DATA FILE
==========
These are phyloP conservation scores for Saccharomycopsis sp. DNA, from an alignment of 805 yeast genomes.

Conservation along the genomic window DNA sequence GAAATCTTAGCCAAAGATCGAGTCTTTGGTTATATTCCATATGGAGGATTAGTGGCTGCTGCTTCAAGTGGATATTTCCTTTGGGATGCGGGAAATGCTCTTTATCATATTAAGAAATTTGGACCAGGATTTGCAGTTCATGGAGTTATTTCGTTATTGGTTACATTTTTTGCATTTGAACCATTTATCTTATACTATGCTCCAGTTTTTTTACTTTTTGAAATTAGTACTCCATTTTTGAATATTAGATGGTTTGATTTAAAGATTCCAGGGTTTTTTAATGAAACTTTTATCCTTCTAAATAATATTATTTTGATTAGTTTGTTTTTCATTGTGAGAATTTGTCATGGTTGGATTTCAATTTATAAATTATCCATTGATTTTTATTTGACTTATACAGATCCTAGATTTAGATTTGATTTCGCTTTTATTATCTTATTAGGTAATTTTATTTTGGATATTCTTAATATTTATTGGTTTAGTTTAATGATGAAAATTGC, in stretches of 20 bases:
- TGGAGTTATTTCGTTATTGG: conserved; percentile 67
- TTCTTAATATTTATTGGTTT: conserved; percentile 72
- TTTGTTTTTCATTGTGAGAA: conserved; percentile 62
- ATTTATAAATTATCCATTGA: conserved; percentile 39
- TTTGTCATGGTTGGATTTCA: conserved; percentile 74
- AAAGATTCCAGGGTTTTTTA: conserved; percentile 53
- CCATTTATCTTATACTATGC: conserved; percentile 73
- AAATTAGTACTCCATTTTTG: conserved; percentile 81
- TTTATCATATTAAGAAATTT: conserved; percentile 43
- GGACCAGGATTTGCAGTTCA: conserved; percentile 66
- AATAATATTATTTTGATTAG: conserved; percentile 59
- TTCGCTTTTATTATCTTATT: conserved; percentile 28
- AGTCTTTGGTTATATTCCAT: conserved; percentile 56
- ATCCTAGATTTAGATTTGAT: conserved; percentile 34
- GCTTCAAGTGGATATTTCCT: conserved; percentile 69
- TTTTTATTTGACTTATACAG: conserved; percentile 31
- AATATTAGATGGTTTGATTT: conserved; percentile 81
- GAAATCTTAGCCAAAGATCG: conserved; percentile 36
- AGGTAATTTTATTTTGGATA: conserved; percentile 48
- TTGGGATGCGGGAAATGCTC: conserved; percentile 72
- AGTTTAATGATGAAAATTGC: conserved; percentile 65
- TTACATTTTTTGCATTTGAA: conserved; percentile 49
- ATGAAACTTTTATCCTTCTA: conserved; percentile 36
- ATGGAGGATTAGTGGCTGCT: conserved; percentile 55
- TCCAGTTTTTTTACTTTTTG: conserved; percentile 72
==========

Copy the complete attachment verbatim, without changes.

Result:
These are phyloP conservation scores for Saccharomycopsis sp. DNA, from an alignment of 805 yeast genomes.

Conservation along the genomic window DNA sequence GAAATCTTAGCCAAAGATCGAGTCTTTGGTTATATTCCATATGGAGGATTAGTGGCTGCTGCTTCAAGTGGATATTTCCTTTGGGATGCGGGAAATGCTCTTTATCATATTAAGAAATTTGGACCAGGATTTGCAGTTCATGGAGTTATTTCGTTATTGGTTACATTTTTTGCATTTGAACCATTTATCTTATACTATGCTCCAGTTTTTTTACTTTTTGAAATTAGTACTCCATTTTTGAATATTAGATGGTTTGATTTAAAGATTCCAGGGTTTTTTAATGAAACTTTTATCCTTCTAAATAATATTATTTTGATTAGTTTGTTTTTCATTGTGAGAATTTGTCATGGTTGGATTTCAATTTATAAATTATCCATTGATTTTTATTTGACTTATACAGATCCTAGATTTAGATTTGATTTCGCTTTTATTATCTTATTAGGTAATTTTATTTTGGATATTCTTAATATTTATTGGTTTAGTTTAATGATGAAAATTGC, in stretches of 20 bases:
- TGGAGTTATTTCGTTATTGG: conserved; percentile 67
- TTCTTAATATTTATTGGTTT: conserved; percentile 72
- TTTGTTTTTCATTGTGAGAA: conserved; percentile 62
- ATTTATAAATTATCCATTGA: conserved; percentile 39
- TTTGTCATGGTTGGATTTCA: conserved; percentile 74
- AAAGATTCCAGGGTTTTTTA: conserved; percentile 53
- CCATTTATCTTATACTATGC: conserved; percentile 73
- AAATTAGTACTCCATTTTTG: conserved; percentile 81
- TTTATCATATTAAGAAATTT: conserved; percentile 43
- GGACCAGGATTTGCAGTTCA: conserved; percentile 66
- AATAATATTATTTTGATTAG: conserved; percentile 59
- TTCGCTTTTATTATCTTATT: conserved; percentile 28
- AGTCTTTGGTTATATTCCAT: conserved; percentile 56
- ATCCTAGATTTAGATTTGAT: conserved; percentile 34
- GCTTCAAGTGGATATTTCCT: conserved; percentile 69
- TTTTTATTTGACTTATACAG: conserved; percentile 31
- AATATTAGATGGTTTGATTT: conserved; percentile 81
- GAAATCTTAGCCAAAGATCG: conserved; percentile 36
- AGGTAATTTTATTTTGGATA: conserved; percentile 48
- TTGGGATGCGGGAAATGCTC: conserved; percentile 72
- AGTTTAATGATGAAAATTGC: conserved; percentile 65
- TTACATTTTTTGCATTTGAA: conserved; percentile 49
- ATGAAACTTTTATCCTTCTA: conserved; percentile 36
- ATGGAGGATTAGTGGCTGCT: conserved; percentile 55
- TCCAGTTTTTTTACTTTTTG: conserved; percentile 72